Why your pet can turn you into a more caring person: People with animals ‘more connected to communities and partners’
It is widely recognised that a pet can be your best friend and also do wonders for your health.
But it seems there is no end to their abilities because researchers say they can also make you a more caring person.
A US team found that young adults who had a strong attachment to pets reported feeling more connected to their communities and relationships.
Dr Megan Mueller, a developmental psychologist at the Cummings School of Veterinary Medicine near Boston, questioned more than 500 people aged 18 to 26 on their attitudes and interaction with animals.
Their answers were compared with responses they gave on questions that measure characteristics such as competence, caring, confidence, connection and character, as well as feelings of depression.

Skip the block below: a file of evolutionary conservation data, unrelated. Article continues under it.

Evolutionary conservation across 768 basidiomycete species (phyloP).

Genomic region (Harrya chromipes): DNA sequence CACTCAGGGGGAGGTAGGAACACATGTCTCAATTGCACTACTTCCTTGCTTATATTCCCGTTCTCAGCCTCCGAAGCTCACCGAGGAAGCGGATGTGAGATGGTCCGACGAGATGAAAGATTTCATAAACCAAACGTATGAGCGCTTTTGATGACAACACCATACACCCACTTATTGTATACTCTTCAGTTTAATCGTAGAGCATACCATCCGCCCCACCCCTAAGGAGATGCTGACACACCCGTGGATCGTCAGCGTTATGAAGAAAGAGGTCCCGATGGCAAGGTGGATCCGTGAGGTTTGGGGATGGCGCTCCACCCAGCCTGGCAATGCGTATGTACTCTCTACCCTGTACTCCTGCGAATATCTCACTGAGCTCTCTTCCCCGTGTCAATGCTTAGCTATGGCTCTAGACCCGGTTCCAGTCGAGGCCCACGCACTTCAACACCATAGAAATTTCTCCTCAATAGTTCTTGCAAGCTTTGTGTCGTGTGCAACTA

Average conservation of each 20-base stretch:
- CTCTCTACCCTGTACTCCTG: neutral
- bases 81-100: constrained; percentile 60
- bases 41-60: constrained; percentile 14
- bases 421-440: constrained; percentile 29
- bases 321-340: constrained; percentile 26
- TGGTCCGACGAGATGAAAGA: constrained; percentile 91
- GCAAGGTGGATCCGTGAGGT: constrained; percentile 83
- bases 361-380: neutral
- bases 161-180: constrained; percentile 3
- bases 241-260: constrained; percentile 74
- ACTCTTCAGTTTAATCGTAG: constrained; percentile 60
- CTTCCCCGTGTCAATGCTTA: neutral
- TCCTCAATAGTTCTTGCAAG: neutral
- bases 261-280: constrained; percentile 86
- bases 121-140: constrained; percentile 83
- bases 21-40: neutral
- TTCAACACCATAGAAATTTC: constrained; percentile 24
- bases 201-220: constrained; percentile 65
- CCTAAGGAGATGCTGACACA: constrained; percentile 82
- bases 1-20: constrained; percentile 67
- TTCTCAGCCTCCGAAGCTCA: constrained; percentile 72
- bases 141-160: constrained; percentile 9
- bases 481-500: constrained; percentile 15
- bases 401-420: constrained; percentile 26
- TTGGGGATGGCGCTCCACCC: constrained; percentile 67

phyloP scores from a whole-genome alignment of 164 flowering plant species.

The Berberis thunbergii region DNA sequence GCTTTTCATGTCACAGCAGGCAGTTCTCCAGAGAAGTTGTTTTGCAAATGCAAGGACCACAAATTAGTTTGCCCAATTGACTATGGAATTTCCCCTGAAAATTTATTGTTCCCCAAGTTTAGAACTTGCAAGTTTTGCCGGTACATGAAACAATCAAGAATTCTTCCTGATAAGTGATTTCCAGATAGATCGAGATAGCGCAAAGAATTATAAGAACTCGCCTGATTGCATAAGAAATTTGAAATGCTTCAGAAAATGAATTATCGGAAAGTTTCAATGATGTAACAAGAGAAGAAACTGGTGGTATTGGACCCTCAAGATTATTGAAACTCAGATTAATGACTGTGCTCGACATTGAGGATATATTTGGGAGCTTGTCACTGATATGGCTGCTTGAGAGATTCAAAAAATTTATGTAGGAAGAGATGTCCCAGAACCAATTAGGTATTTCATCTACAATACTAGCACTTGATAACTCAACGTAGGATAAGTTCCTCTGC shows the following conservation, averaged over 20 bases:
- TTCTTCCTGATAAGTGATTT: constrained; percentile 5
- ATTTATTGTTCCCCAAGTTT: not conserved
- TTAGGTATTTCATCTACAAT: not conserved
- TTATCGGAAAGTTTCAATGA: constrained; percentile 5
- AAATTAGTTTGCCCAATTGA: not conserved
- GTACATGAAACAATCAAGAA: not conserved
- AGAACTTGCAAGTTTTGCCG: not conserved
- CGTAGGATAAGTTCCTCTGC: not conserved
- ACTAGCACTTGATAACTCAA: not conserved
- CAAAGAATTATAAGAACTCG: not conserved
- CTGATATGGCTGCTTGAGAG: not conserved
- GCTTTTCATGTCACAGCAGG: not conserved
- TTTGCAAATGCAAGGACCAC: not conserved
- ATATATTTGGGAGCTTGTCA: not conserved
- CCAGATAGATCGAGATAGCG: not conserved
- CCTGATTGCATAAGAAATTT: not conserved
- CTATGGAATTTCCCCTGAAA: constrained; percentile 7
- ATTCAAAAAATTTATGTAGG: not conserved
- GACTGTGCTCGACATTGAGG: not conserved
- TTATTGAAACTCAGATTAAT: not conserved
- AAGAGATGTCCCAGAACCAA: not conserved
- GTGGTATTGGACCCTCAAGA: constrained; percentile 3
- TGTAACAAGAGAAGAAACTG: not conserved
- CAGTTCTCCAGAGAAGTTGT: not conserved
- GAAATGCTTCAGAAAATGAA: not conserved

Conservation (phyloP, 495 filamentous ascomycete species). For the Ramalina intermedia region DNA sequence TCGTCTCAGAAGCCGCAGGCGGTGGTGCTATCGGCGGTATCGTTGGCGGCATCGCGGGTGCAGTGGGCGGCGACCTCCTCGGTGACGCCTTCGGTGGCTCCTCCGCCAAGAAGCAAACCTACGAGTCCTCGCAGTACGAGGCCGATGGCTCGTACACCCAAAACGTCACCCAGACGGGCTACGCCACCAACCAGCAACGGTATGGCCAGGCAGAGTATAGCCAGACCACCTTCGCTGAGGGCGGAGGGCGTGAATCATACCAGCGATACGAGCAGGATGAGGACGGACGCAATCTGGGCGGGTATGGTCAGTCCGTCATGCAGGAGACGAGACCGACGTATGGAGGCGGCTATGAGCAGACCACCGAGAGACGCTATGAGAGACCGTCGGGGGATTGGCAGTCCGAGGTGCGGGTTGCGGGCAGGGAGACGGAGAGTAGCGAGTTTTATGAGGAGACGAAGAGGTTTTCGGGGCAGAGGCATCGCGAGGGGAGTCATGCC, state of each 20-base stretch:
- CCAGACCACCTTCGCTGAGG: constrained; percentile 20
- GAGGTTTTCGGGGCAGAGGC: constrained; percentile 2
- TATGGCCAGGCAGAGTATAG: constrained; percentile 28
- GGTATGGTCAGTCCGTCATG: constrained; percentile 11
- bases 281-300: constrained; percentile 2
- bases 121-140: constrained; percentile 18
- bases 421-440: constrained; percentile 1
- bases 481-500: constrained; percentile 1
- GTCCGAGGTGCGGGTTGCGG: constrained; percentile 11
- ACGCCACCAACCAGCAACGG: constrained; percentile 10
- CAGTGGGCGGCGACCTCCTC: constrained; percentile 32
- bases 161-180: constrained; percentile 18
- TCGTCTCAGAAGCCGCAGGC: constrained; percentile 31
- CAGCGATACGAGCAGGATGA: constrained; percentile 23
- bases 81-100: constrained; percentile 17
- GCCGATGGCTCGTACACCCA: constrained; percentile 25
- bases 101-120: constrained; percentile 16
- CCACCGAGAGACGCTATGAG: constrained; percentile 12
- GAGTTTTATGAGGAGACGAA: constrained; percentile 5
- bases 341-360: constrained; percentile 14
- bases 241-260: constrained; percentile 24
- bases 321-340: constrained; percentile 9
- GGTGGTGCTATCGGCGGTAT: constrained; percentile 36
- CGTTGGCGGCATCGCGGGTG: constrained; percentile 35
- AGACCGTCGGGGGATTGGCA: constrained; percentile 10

The study, published in the journal Applied Developmental Science, found that high levels of attachment to an animal were associated with feeling connected with other people, having empathy and feeling confident.
Dr Mueller said: ‘Our findings suggest that it may not be whether an animal is present in an individual’s life that is most significant but rather the quality of that relationship.
‘We can’t draw causal links with this study but it is a promising starting point to better understanding the role of animals in our lives, especially when we are young.’
Young adults who cared for animals reported engaging in more ‘contribution’ activities, such as providing service to their community, helping friends or family and demonstrating leadership, than those who did not.
The more actively they participated in the pet’s care, the higher the contribution scores.
The study, published in the journal Applied Developmental Science, also found that high levels of attachment to an animal in late adolescence and young adulthood were positively associated with feeling connected with other people, having empathy and feeling confident.
Dr Mueller said that to learn more about how and if interacting with animals is linked with positive youth development future studies need to look at specific features of human experiences with animal experiences, as well as how these relationships develop over time, and include a larger, more diverse sample.